Title

Knowledge sharing in multiagent environments: Neural networks as intelligent agents

Date of Award

1997

Availability

Article

Degree Name

Doctor of Philosophy (Ph.D.)

Department

Electrical and Computer Engineering

First Committee Member

Mansur R. Kabuka, Committee Chair

Abstract

Neural networks are examined as candidates for Intelligent Agency. Intelligent Agent architectures, applications and definitions are surveyed, and a working definition of Agents is derived. A solution to neural network knowledge sharing and communication problems in multiagent environments is proposed. Reductions in translation complexity and the inherent value of standardized Interlinguas for knowledge sharing in multiagent systems are examined. The proposed ANSI X3T2 standard, Knowledge Interchange Format (KIF), is selected as the Interlingua of choice for communication and sharing knowledge between neural network agents.This thesis introduces ABTRE (Absolute Binary Tree Rule Extraction), an efficient algorithm for extracting propositional, decompositional symbolic rules from neural networks with common architectures. ABTRE imposes no heuristic limitations on the number of extracted rules or the number of antecedents per rule, but is capable of doing so. ABTRE reduces rule extraction computation times via automatic elimination of rule redundancies and subsumptions, and automatically supports negated antecedents.The thesis also introduces LPSRI (Linear Programming Symbolic Rule Insertion), a methodology utilizing two algorithms and Linear Programming (LP) to insert symbolic rule sets into target neural networks. LPSRI transforms symbolic rule sets into the virtual node weights and biases required to initialize target neural networks. Two algorithms create sets of "direct" and "indirect" LP constraints from the symbolic rule set, which restrain the resulting solution from inducing target network behavior not inherent in the original source network.The accuracy of the ABTRE and LPSRI algorithms are verified by empirical evidence and experimental results. Verification on a variety of noisy, publicly available datasets indicates that the combined algorithms are capable of extracting and reinserting symbolic rule sets that reproduce the behavior of source networks.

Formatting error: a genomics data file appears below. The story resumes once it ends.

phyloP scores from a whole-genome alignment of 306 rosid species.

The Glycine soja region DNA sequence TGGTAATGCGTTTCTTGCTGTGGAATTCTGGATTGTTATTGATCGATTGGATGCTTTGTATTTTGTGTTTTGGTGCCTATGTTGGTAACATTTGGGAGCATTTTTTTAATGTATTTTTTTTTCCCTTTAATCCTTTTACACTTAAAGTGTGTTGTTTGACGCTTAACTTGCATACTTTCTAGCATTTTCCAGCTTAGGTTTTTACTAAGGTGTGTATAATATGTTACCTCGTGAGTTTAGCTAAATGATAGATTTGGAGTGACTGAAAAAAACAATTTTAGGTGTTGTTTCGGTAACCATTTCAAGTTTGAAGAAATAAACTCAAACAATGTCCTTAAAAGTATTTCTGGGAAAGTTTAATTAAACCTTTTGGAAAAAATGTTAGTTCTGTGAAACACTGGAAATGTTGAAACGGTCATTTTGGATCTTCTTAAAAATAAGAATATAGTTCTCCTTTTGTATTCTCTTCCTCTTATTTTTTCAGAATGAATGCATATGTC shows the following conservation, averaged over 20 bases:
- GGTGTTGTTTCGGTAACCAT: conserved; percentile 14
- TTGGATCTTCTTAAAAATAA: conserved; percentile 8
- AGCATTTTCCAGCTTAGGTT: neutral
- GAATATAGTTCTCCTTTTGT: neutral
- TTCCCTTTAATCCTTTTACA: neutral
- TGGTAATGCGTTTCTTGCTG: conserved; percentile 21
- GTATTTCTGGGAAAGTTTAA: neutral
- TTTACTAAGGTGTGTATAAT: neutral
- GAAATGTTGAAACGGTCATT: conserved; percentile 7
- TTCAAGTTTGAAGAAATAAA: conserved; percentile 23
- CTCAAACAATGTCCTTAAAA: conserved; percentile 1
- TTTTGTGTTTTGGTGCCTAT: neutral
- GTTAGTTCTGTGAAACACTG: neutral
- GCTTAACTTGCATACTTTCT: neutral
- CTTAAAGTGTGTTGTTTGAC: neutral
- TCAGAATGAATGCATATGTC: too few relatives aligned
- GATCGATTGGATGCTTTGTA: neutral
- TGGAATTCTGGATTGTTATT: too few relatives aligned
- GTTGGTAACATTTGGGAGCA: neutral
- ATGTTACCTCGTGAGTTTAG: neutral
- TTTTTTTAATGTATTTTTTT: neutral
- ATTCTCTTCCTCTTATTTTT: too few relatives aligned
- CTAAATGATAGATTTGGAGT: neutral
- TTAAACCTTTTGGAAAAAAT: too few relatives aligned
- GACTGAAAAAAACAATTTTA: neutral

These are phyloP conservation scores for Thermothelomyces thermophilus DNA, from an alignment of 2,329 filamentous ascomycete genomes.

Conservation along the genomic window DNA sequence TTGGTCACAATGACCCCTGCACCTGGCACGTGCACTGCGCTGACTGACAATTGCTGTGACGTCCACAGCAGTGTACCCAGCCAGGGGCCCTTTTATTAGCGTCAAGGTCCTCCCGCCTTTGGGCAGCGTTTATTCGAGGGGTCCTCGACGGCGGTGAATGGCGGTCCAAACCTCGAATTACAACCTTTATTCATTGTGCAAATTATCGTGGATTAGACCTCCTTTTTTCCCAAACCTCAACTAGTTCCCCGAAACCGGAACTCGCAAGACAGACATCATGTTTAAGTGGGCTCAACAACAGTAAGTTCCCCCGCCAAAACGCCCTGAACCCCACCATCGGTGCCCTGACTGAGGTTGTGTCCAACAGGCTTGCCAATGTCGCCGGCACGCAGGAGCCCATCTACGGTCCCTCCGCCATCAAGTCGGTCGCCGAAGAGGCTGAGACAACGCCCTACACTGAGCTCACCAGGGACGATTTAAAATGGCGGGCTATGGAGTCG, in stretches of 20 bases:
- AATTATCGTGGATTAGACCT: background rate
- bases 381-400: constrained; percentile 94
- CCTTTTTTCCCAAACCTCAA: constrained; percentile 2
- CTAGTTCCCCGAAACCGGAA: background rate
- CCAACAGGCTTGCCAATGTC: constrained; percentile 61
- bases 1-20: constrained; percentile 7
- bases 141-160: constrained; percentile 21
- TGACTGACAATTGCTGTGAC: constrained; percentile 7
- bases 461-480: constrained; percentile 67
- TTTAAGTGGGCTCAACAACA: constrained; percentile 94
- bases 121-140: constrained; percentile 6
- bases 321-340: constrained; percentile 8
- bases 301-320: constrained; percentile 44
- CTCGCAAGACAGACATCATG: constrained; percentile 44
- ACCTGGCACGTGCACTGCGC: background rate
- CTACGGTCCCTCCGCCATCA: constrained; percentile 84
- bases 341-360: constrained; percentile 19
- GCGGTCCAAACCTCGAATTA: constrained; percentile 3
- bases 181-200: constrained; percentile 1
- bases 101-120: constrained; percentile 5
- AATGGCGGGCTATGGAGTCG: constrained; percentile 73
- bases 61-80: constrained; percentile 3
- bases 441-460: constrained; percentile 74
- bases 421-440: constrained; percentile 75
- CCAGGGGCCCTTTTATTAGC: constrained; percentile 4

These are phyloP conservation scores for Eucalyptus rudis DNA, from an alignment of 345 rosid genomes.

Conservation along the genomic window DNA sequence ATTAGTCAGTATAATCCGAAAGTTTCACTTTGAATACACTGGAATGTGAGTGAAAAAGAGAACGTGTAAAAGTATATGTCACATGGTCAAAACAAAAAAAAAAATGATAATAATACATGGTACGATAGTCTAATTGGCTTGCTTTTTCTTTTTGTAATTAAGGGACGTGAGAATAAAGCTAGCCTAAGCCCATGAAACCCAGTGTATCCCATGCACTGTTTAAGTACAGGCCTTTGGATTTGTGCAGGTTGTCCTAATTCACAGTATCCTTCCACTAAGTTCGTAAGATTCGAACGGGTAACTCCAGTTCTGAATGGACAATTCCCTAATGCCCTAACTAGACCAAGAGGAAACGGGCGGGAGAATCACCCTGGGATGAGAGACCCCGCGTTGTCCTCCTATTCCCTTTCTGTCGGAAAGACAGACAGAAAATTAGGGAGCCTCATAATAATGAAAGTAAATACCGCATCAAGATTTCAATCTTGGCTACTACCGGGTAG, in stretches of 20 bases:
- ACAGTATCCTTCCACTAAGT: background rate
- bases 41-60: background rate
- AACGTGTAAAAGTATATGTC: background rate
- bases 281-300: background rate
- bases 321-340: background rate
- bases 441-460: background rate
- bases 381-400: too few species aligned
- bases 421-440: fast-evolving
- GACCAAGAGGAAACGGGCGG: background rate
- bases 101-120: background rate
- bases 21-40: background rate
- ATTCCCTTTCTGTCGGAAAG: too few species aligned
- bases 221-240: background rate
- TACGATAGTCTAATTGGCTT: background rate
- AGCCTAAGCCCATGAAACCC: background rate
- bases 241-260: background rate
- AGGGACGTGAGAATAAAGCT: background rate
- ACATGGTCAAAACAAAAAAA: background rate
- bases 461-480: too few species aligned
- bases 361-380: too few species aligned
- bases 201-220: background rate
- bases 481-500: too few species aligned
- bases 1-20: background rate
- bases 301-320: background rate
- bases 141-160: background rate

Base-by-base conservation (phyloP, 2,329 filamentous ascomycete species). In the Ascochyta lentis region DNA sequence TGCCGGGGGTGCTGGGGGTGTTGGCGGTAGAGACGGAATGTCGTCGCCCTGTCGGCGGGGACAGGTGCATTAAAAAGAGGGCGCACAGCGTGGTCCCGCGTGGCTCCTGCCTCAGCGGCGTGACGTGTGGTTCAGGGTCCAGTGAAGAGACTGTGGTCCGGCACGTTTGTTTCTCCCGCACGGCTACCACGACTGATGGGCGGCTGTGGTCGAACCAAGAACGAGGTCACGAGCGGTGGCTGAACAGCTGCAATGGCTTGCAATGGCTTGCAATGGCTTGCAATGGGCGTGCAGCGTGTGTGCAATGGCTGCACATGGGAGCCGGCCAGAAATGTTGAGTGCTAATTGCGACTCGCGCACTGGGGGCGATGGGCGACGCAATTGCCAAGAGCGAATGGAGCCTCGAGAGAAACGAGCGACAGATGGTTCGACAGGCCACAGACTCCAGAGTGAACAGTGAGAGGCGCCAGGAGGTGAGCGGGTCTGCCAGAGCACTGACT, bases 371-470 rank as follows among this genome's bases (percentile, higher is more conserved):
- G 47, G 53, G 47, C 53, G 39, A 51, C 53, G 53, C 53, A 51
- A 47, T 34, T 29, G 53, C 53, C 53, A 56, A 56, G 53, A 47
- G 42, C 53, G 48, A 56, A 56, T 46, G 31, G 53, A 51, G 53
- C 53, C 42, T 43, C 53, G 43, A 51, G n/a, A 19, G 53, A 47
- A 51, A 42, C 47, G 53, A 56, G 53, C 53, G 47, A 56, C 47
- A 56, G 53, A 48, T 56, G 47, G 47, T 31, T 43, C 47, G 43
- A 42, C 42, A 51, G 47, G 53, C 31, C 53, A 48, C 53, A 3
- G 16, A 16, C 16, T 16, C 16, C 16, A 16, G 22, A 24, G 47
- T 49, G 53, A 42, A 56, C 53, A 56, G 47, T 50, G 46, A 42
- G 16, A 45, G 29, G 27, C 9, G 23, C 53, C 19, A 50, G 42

Keywords

Information Science; Artificial Intelligence; Computer Science

Link to Full Text

http://access.library.miami.edu/login?url=http://gateway.proquest.com/openurl?url_ver=Z39.88-2004&rft_val_fmt=info:ofi/fmt:kev:mtx:dissertation&res_dat=xri:pqdiss&rft_dat=xri:pqdiss:9824521